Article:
Monday, August 2, 2010


I continue to chase butterflies, finding both their photographic capture and subsequent identification to be difficult.  The critter in the upper photograph is a Common Sulphur.  The clue here is the small black dots on the back side of the upper wing. This butterfly is common across most of the United States.  The flower is Purpletop Vervain, Verbena bonariensis.  The plant is native to South America and has been introduced worldwide.  It is a common garden plant and has escaped into the wild, especially in the southern United States.  Butterflies love them.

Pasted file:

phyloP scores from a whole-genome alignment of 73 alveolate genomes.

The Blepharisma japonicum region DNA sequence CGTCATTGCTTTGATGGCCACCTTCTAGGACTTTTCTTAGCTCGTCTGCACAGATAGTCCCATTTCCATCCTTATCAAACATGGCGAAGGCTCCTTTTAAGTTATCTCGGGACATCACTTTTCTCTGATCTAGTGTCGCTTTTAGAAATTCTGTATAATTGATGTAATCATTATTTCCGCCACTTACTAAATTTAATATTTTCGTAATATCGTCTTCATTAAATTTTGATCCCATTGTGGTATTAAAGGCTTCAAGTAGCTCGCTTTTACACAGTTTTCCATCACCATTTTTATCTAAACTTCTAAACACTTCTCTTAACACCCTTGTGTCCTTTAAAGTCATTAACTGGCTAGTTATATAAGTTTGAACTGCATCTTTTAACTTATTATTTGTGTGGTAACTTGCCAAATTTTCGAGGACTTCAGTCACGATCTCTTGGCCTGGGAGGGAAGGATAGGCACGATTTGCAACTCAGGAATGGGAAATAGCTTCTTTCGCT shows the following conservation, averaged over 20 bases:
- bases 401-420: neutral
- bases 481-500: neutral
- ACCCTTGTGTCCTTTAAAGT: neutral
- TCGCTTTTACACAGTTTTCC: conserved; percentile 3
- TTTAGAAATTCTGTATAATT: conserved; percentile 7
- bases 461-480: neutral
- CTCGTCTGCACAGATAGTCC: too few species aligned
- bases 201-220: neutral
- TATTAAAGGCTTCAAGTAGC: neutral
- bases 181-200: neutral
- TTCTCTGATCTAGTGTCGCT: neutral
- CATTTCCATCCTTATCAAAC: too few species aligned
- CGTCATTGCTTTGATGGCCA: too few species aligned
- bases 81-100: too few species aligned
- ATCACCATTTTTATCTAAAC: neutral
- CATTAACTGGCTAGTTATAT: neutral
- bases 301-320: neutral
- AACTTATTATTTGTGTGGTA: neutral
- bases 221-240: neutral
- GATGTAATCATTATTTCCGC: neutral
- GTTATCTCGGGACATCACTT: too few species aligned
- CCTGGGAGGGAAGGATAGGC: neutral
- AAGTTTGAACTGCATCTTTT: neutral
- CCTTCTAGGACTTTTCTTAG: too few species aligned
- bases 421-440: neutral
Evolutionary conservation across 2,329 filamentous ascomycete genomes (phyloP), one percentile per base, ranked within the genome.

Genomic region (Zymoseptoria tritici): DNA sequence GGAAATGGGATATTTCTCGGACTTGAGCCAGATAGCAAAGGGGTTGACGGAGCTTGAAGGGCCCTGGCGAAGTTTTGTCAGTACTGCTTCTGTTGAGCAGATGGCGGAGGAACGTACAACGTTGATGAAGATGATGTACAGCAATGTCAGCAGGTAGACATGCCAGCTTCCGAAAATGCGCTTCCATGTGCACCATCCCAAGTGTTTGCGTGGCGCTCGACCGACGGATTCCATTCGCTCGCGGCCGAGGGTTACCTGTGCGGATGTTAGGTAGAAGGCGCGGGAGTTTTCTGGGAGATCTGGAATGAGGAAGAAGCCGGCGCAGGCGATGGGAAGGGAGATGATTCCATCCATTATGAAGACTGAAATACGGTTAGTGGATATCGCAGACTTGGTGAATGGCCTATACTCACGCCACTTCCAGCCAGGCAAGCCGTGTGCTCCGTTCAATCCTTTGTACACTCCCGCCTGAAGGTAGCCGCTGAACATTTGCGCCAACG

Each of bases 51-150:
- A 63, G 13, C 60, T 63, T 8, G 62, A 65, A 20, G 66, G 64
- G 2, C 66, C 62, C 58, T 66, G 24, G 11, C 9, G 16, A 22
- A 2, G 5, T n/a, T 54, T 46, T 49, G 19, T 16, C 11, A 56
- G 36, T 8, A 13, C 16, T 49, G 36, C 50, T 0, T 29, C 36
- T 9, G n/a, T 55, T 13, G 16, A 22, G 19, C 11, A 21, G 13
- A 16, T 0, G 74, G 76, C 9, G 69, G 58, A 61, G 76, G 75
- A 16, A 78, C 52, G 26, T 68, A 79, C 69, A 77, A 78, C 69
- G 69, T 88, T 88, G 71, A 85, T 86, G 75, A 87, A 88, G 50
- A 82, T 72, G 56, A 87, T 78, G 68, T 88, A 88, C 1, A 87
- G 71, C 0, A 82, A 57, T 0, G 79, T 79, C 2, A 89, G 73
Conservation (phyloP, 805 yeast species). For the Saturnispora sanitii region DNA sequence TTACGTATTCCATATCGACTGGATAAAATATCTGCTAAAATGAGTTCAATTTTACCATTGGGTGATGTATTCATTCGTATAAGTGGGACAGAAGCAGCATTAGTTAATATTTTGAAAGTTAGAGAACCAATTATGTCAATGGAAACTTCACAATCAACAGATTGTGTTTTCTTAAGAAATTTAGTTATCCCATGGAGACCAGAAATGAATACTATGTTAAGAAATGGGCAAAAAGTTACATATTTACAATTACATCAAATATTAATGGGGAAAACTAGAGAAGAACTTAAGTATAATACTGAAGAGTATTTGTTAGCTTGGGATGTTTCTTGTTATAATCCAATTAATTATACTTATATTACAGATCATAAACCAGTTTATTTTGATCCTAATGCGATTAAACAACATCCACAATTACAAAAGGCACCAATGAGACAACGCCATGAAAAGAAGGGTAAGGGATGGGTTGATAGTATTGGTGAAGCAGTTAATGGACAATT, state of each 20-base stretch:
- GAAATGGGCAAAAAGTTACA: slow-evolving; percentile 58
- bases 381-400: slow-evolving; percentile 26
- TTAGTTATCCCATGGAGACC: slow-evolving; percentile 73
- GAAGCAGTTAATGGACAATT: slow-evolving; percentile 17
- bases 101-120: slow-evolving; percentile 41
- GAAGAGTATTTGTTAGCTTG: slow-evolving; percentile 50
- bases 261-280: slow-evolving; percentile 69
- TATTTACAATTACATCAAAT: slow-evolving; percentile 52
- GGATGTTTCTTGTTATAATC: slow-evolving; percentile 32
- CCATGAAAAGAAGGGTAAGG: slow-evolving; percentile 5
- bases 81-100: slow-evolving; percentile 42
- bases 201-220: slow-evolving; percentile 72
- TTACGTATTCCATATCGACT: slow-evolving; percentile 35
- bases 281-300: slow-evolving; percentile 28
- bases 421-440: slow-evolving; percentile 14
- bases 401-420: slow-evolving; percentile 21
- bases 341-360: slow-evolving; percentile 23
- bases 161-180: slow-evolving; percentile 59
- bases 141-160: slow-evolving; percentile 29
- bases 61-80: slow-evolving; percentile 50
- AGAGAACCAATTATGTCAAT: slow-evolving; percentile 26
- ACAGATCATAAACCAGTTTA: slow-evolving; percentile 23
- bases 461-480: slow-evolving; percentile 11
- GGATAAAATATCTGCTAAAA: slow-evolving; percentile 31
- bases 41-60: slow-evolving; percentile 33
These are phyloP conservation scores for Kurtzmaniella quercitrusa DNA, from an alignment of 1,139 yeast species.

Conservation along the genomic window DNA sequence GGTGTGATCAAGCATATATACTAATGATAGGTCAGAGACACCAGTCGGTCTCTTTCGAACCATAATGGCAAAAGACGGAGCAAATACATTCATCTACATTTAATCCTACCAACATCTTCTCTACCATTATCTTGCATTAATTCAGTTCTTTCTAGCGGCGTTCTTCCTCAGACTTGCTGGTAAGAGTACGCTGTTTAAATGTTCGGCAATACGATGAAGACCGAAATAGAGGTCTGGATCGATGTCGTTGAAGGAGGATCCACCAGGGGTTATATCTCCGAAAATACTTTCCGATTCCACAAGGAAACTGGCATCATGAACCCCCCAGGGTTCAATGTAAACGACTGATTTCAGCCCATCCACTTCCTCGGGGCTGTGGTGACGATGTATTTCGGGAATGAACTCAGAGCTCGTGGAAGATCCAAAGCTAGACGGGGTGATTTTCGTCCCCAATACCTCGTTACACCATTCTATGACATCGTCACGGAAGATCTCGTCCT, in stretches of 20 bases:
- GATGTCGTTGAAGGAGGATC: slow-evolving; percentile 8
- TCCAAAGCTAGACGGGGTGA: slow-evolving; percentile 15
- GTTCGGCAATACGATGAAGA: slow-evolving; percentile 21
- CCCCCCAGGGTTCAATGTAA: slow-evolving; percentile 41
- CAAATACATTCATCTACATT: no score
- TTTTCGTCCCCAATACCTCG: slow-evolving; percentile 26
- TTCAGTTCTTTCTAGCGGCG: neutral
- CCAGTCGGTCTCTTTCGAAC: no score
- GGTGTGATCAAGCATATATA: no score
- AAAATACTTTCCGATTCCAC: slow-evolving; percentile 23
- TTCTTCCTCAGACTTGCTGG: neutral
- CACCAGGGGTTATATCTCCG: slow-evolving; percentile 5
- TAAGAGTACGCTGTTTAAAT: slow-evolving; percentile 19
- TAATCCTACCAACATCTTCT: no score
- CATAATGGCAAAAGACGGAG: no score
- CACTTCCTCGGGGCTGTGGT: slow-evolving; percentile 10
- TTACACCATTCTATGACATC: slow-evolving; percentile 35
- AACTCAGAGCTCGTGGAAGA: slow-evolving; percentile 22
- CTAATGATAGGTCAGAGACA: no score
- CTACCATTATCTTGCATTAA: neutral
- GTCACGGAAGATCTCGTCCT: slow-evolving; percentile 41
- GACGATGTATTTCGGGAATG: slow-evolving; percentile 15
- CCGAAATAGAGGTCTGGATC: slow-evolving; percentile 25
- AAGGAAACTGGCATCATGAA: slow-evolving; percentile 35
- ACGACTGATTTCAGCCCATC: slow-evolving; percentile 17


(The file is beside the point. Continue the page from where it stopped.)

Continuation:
Among the Common Sulphurs, I noticed a few much more orange individuals.  These are probably Orange Sulphurs.  Historically Orange Sulphurs have moved north, hybridizing with Common Sulphers along the way. The hybrids do not survive as well as either parental stock (Alexander Klots. 1951. A Field Guide to the Butterflies.)

I am less confident about the identification of this third butterfly.  I am fairly certain it is one of a group of six or so species called Angle Wings.  The species are difficult to tell apart, but I concluded, due to its relatively dark hind wings, that the lower photo is of a Comma Butterfly.  Commas are also widespread and common.  Commas feed on nettles and elms, both of which grow nearby.

I welcome any input from those of you who know more about butterflies than do I!

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